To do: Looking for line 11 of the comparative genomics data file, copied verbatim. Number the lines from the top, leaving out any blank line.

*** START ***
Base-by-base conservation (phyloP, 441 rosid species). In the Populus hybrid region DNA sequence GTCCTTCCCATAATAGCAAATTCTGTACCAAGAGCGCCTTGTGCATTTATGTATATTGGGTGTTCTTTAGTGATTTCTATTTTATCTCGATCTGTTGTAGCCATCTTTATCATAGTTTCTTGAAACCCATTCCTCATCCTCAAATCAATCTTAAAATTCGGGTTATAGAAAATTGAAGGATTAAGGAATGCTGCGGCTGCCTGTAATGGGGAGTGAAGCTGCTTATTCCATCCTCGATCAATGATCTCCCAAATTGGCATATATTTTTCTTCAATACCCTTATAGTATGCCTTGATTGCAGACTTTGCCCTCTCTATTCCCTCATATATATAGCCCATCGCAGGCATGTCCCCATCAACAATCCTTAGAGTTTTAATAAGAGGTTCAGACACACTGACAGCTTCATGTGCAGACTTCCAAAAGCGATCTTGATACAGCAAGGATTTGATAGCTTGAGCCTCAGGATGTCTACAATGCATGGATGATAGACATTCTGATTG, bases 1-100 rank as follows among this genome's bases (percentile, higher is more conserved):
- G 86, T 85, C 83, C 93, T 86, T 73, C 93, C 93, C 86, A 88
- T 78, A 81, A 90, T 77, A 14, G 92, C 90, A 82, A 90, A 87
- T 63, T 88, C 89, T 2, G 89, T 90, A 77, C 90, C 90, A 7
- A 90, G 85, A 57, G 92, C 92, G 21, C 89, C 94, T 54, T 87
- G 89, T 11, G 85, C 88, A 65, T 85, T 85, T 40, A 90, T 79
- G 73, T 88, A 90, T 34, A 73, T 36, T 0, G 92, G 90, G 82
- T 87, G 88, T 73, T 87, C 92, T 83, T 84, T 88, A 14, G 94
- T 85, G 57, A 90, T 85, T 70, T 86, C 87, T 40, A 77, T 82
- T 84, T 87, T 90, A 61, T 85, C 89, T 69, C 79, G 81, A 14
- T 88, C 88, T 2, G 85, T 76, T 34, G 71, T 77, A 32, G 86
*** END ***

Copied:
- T 88, C 88, T 2, G 85, T 76, T 34, G 71, T 77, A 32, G 86